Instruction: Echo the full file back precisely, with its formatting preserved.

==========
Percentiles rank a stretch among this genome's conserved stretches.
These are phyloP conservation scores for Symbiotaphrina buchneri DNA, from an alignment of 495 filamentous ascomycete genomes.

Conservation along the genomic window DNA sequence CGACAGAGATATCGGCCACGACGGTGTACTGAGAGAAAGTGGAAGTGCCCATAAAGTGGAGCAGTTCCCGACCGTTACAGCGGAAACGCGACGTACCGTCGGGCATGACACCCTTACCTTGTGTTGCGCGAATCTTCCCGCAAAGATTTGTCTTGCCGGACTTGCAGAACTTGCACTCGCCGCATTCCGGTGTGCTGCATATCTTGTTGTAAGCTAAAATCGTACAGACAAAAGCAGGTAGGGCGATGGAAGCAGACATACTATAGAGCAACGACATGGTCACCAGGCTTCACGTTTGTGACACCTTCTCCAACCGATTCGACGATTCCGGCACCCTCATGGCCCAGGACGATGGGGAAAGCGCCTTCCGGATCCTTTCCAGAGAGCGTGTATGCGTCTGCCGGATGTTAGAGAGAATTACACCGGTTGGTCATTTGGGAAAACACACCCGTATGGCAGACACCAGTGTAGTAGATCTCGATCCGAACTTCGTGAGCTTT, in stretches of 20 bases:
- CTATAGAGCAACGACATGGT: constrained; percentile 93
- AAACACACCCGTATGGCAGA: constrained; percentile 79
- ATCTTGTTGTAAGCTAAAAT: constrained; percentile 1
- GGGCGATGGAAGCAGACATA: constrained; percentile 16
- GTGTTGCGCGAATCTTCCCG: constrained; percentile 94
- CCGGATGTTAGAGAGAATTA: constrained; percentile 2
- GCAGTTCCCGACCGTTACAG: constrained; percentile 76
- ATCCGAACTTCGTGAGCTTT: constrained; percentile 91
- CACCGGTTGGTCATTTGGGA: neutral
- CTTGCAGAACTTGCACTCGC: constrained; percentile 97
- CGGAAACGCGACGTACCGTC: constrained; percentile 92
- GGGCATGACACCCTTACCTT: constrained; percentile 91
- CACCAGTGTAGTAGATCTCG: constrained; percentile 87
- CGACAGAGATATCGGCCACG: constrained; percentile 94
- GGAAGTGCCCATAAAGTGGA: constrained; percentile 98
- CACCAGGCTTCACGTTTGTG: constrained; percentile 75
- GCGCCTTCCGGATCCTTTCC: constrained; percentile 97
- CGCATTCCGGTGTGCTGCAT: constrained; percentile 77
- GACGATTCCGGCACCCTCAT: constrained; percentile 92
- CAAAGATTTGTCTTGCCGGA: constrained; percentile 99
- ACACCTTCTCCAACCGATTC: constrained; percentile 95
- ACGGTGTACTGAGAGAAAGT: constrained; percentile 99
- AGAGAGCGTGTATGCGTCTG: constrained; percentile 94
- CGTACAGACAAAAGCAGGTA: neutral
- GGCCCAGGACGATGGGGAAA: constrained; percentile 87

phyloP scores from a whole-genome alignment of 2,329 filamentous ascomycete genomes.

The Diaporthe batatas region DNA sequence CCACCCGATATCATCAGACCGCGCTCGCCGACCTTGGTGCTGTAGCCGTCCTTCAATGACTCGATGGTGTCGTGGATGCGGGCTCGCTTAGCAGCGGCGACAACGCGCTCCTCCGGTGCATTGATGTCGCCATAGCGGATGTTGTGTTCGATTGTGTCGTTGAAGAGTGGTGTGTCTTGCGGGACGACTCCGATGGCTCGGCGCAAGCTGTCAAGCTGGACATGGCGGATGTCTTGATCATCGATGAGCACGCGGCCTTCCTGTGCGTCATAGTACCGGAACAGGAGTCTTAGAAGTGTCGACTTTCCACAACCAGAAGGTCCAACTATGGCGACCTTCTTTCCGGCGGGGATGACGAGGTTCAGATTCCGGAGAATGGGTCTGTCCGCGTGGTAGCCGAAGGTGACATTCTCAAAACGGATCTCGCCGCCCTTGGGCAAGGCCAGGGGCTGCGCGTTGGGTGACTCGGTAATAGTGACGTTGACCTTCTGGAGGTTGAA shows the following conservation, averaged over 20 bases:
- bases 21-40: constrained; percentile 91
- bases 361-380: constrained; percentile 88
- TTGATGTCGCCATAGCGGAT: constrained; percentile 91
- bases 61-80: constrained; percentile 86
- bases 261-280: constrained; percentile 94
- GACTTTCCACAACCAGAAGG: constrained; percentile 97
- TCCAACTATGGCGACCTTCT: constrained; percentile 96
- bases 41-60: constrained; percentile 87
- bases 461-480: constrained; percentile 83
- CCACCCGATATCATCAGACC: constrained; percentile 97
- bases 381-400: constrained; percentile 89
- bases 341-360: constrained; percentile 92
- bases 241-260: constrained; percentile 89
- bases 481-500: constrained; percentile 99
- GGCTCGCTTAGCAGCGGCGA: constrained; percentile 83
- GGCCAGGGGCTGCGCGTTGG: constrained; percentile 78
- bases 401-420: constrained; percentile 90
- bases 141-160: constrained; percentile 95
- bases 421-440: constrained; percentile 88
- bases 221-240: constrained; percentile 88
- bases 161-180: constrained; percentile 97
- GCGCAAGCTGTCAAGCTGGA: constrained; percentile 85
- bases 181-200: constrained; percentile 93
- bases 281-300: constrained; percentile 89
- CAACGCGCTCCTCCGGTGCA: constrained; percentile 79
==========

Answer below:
Percentiles rank a stretch among this genome's conserved stretches.
These are phyloP conservation scores for Symbiotaphrina buchneri DNA, from an alignment of 495 filamentous ascomycete genomes.

Conservation along the genomic window DNA sequence CGACAGAGATATCGGCCACGACGGTGTACTGAGAGAAAGTGGAAGTGCCCATAAAGTGGAGCAGTTCCCGACCGTTACAGCGGAAACGCGACGTACCGTCGGGCATGACACCCTTACCTTGTGTTGCGCGAATCTTCCCGCAAAGATTTGTCTTGCCGGACTTGCAGAACTTGCACTCGCCGCATTCCGGTGTGCTGCATATCTTGTTGTAAGCTAAAATCGTACAGACAAAAGCAGGTAGGGCGATGGAAGCAGACATACTATAGAGCAACGACATGGTCACCAGGCTTCACGTTTGTGACACCTTCTCCAACCGATTCGACGATTCCGGCACCCTCATGGCCCAGGACGATGGGGAAAGCGCCTTCCGGATCCTTTCCAGAGAGCGTGTATGCGTCTGCCGGATGTTAGAGAGAATTACACCGGTTGGTCATTTGGGAAAACACACCCGTATGGCAGACACCAGTGTAGTAGATCTCGATCCGAACTTCGTGAGCTTT, in stretches of 20 bases:
- CTATAGAGCAACGACATGGT: constrained; percentile 93
- AAACACACCCGTATGGCAGA: constrained; percentile 79
- ATCTTGTTGTAAGCTAAAAT: constrained; percentile 1
- GGGCGATGGAAGCAGACATA: constrained; percentile 16
- GTGTTGCGCGAATCTTCCCG: constrained; percentile 94
- CCGGATGTTAGAGAGAATTA: constrained; percentile 2
- GCAGTTCCCGACCGTTACAG: constrained; percentile 76
- ATCCGAACTTCGTGAGCTTT: constrained; percentile 91
- CACCGGTTGGTCATTTGGGA: neutral
- CTTGCAGAACTTGCACTCGC: constrained; percentile 97
- CGGAAACGCGACGTACCGTC: constrained; percentile 92
- GGGCATGACACCCTTACCTT: constrained; percentile 91
- CACCAGTGTAGTAGATCTCG: constrained; percentile 87
- CGACAGAGATATCGGCCACG: constrained; percentile 94
- GGAAGTGCCCATAAAGTGGA: constrained; percentile 98
- CACCAGGCTTCACGTTTGTG: constrained; percentile 75
- GCGCCTTCCGGATCCTTTCC: constrained; percentile 97
- CGCATTCCGGTGTGCTGCAT: constrained; percentile 77
- GACGATTCCGGCACCCTCAT: constrained; percentile 92
- CAAAGATTTGTCTTGCCGGA: constrained; percentile 99
- ACACCTTCTCCAACCGATTC: constrained; percentile 95
- ACGGTGTACTGAGAGAAAGT: constrained; percentile 99
- AGAGAGCGTGTATGCGTCTG: constrained; percentile 94
- CGTACAGACAAAAGCAGGTA: neutral
- GGCCCAGGACGATGGGGAAA: constrained; percentile 87

phyloP scores from a whole-genome alignment of 2,329 filamentous ascomycete genomes.

The Diaporthe batatas region DNA sequence CCACCCGATATCATCAGACCGCGCTCGCCGACCTTGGTGCTGTAGCCGTCCTTCAATGACTCGATGGTGTCGTGGATGCGGGCTCGCTTAGCAGCGGCGACAACGCGCTCCTCCGGTGCATTGATGTCGCCATAGCGGATGTTGTGTTCGATTGTGTCGTTGAAGAGTGGTGTGTCTTGCGGGACGACTCCGATGGCTCGGCGCAAGCTGTCAAGCTGGACATGGCGGATGTCTTGATCATCGATGAGCACGCGGCCTTCCTGTGCGTCATAGTACCGGAACAGGAGTCTTAGAAGTGTCGACTTTCCACAACCAGAAGGTCCAACTATGGCGACCTTCTTTCCGGCGGGGATGACGAGGTTCAGATTCCGGAGAATGGGTCTGTCCGCGTGGTAGCCGAAGGTGACATTCTCAAAACGGATCTCGCCGCCCTTGGGCAAGGCCAGGGGCTGCGCGTTGGGTGACTCGGTAATAGTGACGTTGACCTTCTGGAGGTTGAA shows the following conservation, averaged over 20 bases:
- bases 21-40: constrained; percentile 91
- bases 361-380: constrained; percentile 88
- TTGATGTCGCCATAGCGGAT: constrained; percentile 91
- bases 61-80: constrained; percentile 86
- bases 261-280: constrained; percentile 94
- GACTTTCCACAACCAGAAGG: constrained; percentile 97
- TCCAACTATGGCGACCTTCT: constrained; percentile 96
- bases 41-60: constrained; percentile 87
- bases 461-480: constrained; percentile 83
- CCACCCGATATCATCAGACC: constrained; percentile 97
- bases 381-400: constrained; percentile 89
- bases 341-360: constrained; percentile 92
- bases 241-260: constrained; percentile 89
- bases 481-500: constrained; percentile 99
- GGCTCGCTTAGCAGCGGCGA: constrained; percentile 83
- GGCCAGGGGCTGCGCGTTGG: constrained; percentile 78
- bases 401-420: constrained; percentile 90
- bases 141-160: constrained; percentile 95
- bases 421-440: constrained; percentile 88
- bases 221-240: constrained; percentile 88
- bases 161-180: constrained; percentile 97
- GCGCAAGCTGTCAAGCTGGA: constrained; percentile 85
- bases 181-200: constrained; percentile 93
- bases 281-300: constrained; percentile 89
- CAACGCGCTCCTCCGGTGCA: constrained; percentile 79